How Did Linda Sarsour React To…?

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Let’s play a quick game. We’ll call it How Did Linda Sarsour React To…?

First question: How did Linda Sarsour react to Alyssa Milano’s criticism of her refusal to denounce Nation of Islam leader Louis Farrakhan‘s anti-Semitic, homophobic, and transphobic statements.

Answer: Posting this article attacking Alyssa Milano and minimizing the antisemitism of Louis Farrakhan.

This moment, with Alyssa Milano, is exactly the type of thing black women were expecting. Alyssa is acting in accordance with the tradition of white women who use the labor of women of color when it’s convenient for them, and then use their power to trash those women when it becomes more expedient. Without being invited to speak at all, Alyssa brought up a 7 month old controversy in an attempt to force women of color to do exactly what she wants them to do. Yet these things weren’t a problem for her last month, when she was posting pictures of herself in D.C. protesting Kavanaugh, at demonstrations organized in large part by Women’s March.

We must be free to ask questions and offer criticisms of each other, but it matters greatly how these questions and criticisms are framed, and who they really serve. When you attempt to put people in situations where their only option is to behave exactly as you prescribe, that is an attempt to dominate. When misinformation is being spread, when someone’s character is being attacked, it prevents dialogue and understanding because it robs them and their allies of the chance to respond from a place that is anything other than defensive. It takes away our power to speak our truth as truth — only to say “but that’s not true”.

The demand to denounce Farrakhan may seem logical and even simple, but is it? Certainly his words are anti-Semitic, homophobic and misogynist, and obviously that is incompatible with our clearly stated values and principles. This is where white people stop, like this is the whole story, front to back.

If you spend any time in the poorest urban neighborhoods — which most white people do not even drive through — you see men in suits and bowties. Since the 1980s, when the crack epidemic and the War on Drugs made these neighborhoods literal war zones, the Nation of Islam has provided a stabilizing presence, reducing violence and providing alternatives for young men. Even Chicago’s first Jewish mayor, Rahm Emanuel, said in 2015 that the Nation of Islam had a role to play in reducing violence in the city.

If you spend any time working inside of prisons — which most white people will never even see — you would also observe the Nation of Islam providing services and support to black people who are incarcerated. Their prison ministry is focused on people getting out and becoming productive members of the black community, often through roles in providing security and peacekeeping.

Now, the Minister Farrakhan has said a lot of hateful things about white people, too, but I have never felt unsafe around the Nation of Islam. One reason is because, as I’ve stated above, I understand their self-appointed role to be one of protecting and securing dangerous environments, and in truth, they have equally protected my white body from harm. The second reason is a hypothetical, but it’s important to state: IF anyone in the Nation of Islam were to try and hurt me, our society is already set up in a way that I know that person would receive maximum punishment. Black men who hurt white women are most likely of all people to be sentenced to death.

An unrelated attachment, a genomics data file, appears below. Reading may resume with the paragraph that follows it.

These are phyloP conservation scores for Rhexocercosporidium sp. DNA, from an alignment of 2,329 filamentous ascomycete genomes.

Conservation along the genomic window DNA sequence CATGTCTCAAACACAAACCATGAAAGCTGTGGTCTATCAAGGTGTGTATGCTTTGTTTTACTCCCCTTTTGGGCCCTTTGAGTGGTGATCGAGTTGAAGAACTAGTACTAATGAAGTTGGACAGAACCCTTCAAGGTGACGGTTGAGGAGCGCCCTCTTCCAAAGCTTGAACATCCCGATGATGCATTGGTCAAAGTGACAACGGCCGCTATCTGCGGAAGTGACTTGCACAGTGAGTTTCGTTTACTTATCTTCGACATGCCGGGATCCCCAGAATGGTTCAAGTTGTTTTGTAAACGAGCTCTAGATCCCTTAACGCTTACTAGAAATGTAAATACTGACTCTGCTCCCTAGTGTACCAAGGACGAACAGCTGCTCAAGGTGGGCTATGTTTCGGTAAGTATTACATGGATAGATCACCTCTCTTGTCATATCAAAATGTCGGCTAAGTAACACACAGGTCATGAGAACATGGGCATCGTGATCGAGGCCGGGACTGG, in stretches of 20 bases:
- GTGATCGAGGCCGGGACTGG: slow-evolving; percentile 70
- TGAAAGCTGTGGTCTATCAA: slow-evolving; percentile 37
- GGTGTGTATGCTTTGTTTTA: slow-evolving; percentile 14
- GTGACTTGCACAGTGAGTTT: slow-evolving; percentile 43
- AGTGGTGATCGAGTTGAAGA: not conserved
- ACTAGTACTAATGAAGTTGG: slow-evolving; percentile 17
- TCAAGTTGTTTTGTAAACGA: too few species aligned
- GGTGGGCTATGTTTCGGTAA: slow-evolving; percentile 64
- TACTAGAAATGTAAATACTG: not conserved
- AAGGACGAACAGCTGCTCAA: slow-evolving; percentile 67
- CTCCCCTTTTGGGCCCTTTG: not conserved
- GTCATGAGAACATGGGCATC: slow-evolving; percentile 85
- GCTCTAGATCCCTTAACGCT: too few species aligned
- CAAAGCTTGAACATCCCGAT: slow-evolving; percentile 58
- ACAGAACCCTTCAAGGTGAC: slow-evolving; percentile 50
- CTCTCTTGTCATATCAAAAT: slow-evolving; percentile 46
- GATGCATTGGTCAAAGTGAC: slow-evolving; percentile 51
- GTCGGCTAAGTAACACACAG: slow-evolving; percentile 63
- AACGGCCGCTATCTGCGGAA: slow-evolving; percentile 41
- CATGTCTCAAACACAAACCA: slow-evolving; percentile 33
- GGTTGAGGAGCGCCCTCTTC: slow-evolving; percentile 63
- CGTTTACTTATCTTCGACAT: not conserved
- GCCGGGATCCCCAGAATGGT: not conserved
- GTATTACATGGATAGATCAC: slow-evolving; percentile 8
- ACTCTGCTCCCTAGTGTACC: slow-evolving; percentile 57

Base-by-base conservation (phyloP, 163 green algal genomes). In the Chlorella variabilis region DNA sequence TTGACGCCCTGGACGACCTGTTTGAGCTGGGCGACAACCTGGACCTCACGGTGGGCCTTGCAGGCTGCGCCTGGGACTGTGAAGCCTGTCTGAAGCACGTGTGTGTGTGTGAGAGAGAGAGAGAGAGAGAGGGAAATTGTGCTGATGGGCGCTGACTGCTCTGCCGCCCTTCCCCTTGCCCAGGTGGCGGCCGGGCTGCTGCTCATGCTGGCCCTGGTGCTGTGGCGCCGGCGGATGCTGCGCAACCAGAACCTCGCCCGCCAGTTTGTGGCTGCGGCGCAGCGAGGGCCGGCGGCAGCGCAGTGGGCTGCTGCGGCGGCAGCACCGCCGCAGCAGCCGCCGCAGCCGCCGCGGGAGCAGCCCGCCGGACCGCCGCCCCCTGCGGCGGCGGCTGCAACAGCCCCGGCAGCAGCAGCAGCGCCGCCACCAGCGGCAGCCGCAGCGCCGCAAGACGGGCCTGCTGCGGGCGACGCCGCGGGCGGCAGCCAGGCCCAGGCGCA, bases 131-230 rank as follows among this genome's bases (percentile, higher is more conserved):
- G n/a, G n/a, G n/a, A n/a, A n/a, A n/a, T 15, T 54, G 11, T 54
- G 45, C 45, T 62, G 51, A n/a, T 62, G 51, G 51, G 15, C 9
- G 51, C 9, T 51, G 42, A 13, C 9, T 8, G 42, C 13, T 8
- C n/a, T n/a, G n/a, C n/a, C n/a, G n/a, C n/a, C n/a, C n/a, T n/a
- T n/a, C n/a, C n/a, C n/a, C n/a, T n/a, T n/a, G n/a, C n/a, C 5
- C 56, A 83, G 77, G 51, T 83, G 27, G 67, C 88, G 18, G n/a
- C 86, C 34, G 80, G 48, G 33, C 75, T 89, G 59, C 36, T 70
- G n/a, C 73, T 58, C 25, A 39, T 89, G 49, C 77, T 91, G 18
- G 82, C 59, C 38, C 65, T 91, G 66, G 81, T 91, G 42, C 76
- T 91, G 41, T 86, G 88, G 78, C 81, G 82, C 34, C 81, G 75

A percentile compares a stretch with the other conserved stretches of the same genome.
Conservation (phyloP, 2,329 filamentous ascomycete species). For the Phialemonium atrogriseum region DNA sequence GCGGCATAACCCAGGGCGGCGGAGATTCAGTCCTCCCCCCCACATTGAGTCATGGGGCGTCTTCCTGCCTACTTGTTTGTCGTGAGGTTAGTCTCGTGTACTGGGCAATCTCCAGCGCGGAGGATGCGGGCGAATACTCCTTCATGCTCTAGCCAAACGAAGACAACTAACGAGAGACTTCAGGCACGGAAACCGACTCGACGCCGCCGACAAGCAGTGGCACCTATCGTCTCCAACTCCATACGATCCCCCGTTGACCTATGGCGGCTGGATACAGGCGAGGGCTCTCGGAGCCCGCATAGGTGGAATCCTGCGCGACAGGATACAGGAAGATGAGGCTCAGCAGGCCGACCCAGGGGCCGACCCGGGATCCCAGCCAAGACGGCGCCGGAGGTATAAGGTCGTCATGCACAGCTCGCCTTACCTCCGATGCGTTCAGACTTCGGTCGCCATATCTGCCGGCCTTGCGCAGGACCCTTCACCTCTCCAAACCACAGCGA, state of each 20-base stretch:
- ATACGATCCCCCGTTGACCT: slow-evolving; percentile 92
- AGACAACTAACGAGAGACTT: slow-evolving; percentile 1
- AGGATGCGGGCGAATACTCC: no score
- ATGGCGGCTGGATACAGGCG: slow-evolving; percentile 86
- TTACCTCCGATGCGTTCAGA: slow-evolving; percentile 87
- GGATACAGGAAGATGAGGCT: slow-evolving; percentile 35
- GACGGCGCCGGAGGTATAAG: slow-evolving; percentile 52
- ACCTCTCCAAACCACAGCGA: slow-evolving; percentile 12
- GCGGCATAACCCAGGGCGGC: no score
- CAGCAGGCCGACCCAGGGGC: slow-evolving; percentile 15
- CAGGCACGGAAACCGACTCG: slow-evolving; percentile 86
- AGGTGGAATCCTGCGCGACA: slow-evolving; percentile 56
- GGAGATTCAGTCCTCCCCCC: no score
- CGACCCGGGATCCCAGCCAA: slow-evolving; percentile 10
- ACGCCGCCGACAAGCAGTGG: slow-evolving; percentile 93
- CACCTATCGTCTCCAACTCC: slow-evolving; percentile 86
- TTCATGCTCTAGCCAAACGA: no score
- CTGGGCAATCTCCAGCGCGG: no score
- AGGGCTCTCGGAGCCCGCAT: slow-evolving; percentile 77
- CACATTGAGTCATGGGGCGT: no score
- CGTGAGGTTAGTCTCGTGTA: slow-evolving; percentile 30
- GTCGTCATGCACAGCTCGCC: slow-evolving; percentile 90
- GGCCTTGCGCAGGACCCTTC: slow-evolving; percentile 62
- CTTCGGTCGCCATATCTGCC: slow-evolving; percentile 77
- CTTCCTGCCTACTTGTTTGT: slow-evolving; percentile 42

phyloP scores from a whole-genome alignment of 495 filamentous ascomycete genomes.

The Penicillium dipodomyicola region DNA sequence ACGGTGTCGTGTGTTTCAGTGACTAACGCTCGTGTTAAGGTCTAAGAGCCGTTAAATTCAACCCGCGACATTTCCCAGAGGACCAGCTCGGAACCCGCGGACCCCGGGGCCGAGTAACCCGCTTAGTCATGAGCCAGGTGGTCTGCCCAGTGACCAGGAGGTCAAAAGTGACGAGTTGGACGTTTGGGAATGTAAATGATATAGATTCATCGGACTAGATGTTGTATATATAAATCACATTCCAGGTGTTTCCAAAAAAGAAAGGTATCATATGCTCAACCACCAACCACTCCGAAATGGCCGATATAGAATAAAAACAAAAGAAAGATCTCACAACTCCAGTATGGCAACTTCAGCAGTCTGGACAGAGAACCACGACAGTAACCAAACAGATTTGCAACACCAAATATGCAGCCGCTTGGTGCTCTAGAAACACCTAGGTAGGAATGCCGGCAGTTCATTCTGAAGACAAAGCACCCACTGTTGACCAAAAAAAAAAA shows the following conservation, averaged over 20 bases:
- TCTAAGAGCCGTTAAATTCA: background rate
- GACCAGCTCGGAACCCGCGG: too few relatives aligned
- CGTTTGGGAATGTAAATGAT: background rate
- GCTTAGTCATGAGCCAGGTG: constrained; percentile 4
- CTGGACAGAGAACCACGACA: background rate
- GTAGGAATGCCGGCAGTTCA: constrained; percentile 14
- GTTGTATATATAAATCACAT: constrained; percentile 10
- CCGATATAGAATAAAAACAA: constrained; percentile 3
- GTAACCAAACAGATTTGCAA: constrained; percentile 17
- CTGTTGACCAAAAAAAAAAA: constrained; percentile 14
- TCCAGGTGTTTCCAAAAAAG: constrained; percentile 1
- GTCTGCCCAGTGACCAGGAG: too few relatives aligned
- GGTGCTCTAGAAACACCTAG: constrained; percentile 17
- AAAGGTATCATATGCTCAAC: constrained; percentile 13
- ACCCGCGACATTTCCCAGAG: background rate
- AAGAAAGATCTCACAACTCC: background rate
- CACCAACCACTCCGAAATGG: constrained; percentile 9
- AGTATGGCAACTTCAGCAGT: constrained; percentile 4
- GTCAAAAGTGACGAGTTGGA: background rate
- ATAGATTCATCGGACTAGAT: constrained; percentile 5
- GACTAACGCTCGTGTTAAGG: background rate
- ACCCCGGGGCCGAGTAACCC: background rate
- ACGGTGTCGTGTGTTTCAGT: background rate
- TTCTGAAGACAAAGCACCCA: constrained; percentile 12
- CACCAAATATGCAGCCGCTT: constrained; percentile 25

All of this isn’t to say that hate speech doesn’t matter. It does. But white supremacists are not joining the Nation of Islam, not now nor ever. And because of their proximity to power in our society — literal access to the highest office in the nation — real white supremacists are who we all need to be focused on, together. As Tim Wise insightfully writes, there is a history here. “This shifting of attention from right-wing, white bigotry and anti-Semitism to Farrakhan is a predictable pivot… And it’s one about which most white folks don’t know very much, but about which black folks certainly do. It’s a history of white people telling black people who their ‘legitimate’ leaders and spokespeople are, or should be, and who among them is illegitimate and needs to be rejected.”

Alyssa Milano is calling for this specific kind of performative outrage, making a public statement condemning a Black man. This demand will have no impact on curbing anti-Semitism, neither in the Nation of Islam nor in our society. In conceding to her demand, the roughly 50,000 people who follow Farrakhan, plus the thousands more who work with the NOI in their communities, will also see themselves as denounced, which will have quite the opposite impact. Farrakhan will never change, but if we want the members of Nation of Islam to be more open to different points of view, then having people like Tamika Mallory — who has very clearly organized a movement that is at odds with his views — in the space as a leader is an important liberalizing influence.

Alyssa Milano and all the white women lined up behind her are actually enforcing the power of white supremacy through their misguided attempt to challenge hate speech.

Second question: How did Linda Sarsour react to terrorists firing over 400 rockets at Israeli men, women and children?

Answer: By attacking Israel for going after the terrorists, and justifying the rocket fire.

In the meantime, the game Sarsour is playing is called Let’s Pretend I Love Jews When I Truly Hate Them.

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